Mr. Cohen replies:
You may be correct but I don’t think so. We have to elect someone. The entire crop are Lilliputians or socialists. Rudy Giuliani is a very shrewd politician and he does not want to alienate those who remain loyal to Bush—from whom I separated myself over last summer’s immigration policy and his disgusting disregard of the voice of the very people who elected him in the first place. And his failure adequately to prosecute the war in Iraq largely because of a weak military presence and the mistakes of Rumsfeld and Bremmer.
I believe that Giuliani is his own man. He will assess the situation from inside once nominated, and he will not be a neo-con. Nor will he be the kind of phony realist of the type of James Baker and Brett Scowcroft. He will, in my opinion, rebuild the strength of the U.S. military (imagine that a country of 300 million cannot sustain a force of 150,000), he will take steps like ignoring the UN or pulling out altogether, build strong alliances with those who share our views, now including France’s Sarkozy, and who will develop a military of their own that can make substantial contributions besides acrid criticism of U.S. policy, and lead this country the way Ronald Reagan did—including, if necessary, reducing parts of Iran to rubble so they learn who they are really dealing with. There’s a lot of Mussolini in Rudy Giuliani and I like that, even if Mussolini was an opera comique figure who, absent Hitler, would have died an Italian hero, no doubt from overeating and syphilis.
Please tell me what is the objective basis for your belief that Giuliani will do these things.
Also, please answer this question, which reader N. sent me:
Now I ask you, how can a guy who is so henpecked that he can’t stand up to his wife over unprofessional and unnecessary phone calls while he’s in a meeting (and a speech counts as a meeting with donors) ever be expected to stand up to the Iranians, the North Koreans, al Queda, the Chinese, etc.? He’s not in charge of his own household, how can he be in charge of he White House?
I’d like to see some supporters of Giuliani try answering these.
Mr. Cohen replies:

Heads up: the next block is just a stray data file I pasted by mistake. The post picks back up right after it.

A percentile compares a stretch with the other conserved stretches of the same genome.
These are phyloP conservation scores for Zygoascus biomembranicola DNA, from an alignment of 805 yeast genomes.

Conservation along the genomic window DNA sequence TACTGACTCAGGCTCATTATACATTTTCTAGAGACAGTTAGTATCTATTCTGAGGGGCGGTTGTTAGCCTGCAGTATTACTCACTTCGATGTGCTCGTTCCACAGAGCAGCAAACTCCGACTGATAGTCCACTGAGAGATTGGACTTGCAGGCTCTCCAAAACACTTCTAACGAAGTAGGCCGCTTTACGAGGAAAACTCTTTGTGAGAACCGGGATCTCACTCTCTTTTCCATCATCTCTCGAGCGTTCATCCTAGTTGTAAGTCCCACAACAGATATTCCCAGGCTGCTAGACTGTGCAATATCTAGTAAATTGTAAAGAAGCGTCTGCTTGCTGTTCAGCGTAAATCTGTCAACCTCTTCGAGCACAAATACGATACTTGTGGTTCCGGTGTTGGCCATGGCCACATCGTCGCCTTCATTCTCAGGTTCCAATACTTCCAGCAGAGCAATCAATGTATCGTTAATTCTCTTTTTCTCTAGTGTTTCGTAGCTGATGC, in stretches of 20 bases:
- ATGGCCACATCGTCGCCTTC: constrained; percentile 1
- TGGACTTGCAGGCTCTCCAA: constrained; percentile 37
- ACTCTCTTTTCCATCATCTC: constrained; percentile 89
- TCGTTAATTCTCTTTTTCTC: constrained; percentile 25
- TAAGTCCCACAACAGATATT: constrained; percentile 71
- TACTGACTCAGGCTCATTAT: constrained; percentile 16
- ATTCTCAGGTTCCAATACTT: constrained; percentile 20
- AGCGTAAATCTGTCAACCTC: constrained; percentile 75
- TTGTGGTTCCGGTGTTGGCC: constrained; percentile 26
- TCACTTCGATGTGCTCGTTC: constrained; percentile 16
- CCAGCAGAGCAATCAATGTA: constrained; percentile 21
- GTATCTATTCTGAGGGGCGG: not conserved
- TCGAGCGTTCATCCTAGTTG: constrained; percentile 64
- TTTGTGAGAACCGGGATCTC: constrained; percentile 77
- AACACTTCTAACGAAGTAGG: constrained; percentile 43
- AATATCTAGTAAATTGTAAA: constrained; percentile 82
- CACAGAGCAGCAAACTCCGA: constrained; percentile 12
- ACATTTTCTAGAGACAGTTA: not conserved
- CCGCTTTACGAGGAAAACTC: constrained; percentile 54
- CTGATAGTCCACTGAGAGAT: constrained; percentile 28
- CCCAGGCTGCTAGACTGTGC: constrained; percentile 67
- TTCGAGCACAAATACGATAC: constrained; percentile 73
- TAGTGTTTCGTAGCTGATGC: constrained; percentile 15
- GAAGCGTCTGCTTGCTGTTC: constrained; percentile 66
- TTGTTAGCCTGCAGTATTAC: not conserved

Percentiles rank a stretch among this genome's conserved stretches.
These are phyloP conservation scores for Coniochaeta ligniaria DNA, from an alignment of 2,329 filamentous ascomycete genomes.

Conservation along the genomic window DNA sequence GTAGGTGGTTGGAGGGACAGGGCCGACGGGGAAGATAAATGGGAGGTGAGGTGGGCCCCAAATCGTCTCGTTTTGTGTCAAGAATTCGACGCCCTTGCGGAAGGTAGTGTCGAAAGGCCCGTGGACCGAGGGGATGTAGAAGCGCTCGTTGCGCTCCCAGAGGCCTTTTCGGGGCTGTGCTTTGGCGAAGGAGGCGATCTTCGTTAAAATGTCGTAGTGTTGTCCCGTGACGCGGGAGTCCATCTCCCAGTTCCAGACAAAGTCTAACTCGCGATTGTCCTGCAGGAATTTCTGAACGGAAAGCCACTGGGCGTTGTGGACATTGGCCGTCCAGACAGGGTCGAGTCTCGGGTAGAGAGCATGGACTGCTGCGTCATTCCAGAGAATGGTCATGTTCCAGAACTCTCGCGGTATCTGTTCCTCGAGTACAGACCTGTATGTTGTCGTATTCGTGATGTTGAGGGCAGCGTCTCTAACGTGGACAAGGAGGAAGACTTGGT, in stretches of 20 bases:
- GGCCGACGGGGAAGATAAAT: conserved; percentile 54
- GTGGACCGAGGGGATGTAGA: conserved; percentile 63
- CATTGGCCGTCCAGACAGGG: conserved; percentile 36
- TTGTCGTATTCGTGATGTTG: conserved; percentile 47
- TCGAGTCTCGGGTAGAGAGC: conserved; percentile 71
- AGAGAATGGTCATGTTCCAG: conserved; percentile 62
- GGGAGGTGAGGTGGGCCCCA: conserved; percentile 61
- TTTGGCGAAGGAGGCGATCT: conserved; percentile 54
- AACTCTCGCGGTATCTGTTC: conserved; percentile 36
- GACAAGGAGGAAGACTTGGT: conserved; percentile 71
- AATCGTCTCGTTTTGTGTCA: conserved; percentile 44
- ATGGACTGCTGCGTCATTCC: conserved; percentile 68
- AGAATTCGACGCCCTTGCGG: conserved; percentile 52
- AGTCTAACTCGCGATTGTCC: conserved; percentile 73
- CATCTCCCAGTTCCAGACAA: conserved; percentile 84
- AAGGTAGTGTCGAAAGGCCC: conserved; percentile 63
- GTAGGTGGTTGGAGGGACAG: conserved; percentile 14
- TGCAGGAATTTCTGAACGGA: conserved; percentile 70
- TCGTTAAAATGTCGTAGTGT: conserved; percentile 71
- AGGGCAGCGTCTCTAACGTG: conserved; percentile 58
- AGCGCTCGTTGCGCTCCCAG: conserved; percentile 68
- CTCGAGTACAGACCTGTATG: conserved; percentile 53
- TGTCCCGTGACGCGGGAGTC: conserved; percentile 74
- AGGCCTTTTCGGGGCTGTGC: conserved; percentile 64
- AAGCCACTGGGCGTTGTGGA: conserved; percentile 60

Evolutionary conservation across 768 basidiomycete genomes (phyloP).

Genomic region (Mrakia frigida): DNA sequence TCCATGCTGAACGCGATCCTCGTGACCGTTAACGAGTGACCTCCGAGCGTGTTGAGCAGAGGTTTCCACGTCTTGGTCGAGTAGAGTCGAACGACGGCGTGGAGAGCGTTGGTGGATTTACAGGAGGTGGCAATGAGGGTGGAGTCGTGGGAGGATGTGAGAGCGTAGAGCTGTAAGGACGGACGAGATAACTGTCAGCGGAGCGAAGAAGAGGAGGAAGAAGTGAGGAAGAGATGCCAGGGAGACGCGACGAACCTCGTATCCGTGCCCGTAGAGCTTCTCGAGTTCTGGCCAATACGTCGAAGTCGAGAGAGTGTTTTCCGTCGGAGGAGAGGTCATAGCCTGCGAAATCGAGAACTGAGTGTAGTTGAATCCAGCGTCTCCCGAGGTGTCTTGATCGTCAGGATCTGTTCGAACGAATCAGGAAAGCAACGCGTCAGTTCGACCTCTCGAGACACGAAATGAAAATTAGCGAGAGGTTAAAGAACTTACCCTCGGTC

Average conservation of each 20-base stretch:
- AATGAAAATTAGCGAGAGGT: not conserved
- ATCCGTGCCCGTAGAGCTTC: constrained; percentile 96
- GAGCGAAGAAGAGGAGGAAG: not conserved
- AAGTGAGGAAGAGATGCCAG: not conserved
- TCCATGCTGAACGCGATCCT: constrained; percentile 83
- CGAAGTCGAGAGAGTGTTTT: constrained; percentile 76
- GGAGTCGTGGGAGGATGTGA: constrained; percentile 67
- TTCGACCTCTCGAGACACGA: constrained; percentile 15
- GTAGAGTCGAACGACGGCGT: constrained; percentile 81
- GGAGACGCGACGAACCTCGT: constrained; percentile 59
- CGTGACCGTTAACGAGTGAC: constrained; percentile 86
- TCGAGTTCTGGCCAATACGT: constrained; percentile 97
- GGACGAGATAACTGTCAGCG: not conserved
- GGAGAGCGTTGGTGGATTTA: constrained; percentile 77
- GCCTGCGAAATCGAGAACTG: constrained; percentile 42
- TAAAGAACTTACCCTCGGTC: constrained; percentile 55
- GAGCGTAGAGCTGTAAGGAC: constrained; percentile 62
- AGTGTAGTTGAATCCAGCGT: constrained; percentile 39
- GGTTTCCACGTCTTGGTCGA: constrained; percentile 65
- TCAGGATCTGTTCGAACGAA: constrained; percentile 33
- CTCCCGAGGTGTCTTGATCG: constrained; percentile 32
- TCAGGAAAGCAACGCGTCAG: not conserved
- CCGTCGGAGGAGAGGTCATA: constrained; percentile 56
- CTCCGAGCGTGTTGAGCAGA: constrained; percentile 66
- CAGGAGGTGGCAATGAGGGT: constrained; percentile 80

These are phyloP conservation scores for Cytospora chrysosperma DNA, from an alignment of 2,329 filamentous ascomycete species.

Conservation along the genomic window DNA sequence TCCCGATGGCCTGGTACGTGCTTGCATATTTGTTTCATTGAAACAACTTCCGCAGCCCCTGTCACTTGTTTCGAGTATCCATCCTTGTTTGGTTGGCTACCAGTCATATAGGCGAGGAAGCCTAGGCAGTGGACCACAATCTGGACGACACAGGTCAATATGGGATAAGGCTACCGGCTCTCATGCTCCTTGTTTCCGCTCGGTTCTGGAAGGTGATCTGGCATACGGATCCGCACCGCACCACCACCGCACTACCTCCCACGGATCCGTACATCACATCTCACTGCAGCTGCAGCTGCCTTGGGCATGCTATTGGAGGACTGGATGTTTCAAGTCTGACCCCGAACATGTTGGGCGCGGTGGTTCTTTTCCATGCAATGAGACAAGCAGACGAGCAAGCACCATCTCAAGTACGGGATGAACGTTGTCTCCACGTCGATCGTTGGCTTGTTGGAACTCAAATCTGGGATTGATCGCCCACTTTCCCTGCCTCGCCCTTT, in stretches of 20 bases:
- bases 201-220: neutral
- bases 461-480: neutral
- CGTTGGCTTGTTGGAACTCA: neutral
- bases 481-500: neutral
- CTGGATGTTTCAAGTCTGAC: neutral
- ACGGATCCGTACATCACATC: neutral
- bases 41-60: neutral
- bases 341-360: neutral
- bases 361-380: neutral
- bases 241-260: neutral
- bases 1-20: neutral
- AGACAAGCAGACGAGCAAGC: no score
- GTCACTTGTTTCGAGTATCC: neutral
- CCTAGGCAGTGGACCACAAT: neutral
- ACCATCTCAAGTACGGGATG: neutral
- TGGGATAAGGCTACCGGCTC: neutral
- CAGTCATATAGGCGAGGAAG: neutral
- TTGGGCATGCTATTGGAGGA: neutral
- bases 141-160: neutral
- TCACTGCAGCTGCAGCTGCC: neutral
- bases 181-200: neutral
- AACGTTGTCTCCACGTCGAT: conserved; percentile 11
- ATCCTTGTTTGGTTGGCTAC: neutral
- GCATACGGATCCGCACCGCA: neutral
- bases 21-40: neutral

Frankly, I believe it was a setup for Giuliani to show the domesticated side of him—as opposed to the colorful but unsettling lifestyle he has led in the past. That’s my guess.
If you think that, then you haven’t followed the issue at all. It was not a one-time thing. According to his own campaign, as reported by John Fund in the WSJ, it has happened 40 times. He has persisted in this behavior despite his staff begging him to stop. Read “Giuliani’s amazing behavior.”
Furthermore, according to an article in Newsday, one of Rudy’s own associates says that he must pick up the phone when Judi calls or she gives him hell. Read “When Judi calls, Rudy must pick up, or else.”
Finally, every report indicates people in his audiences have been offended and non-plussed when he did this. The idea that this is some “cute” or “endearing” calculated behavior that would charm people is the opposite of the truth. And even if that were his idea, the response of people after the first time he did it would have gotten him to stop. But he hasn’t stopped. So this has nothing to do with an “act.” This is a man under the power of his wife, his wife who wants to keep close tabs on him because she knows what he did to his previous wives, a wife he doesn’t dare displease.
Is that what you want in the White House? Is this a man who is ready to lead a country in the war you think he is ready to lead?
This marriage makes the Clintons’ look like a model of health and stability by comparison.
So we have two aspects of Giuliani’s character here:
Posted by Lawrence Auster at October 12, 2007 12:30 AM | Send
1. He’s under the thumb of his wife;
2. He stomps over the expectations of normal conduct and doesn’t give a damn how he behaves.
There has never been a candidate whose character made him more unsuited for the presidency than this.
And against these facts about him, what do his advocates have to offer? The hope, the expectation, the faith based on nothing in the real world, that he will be “strong.”
This Giuliani bubble is like something in a satirical novel about politics. It’s not real.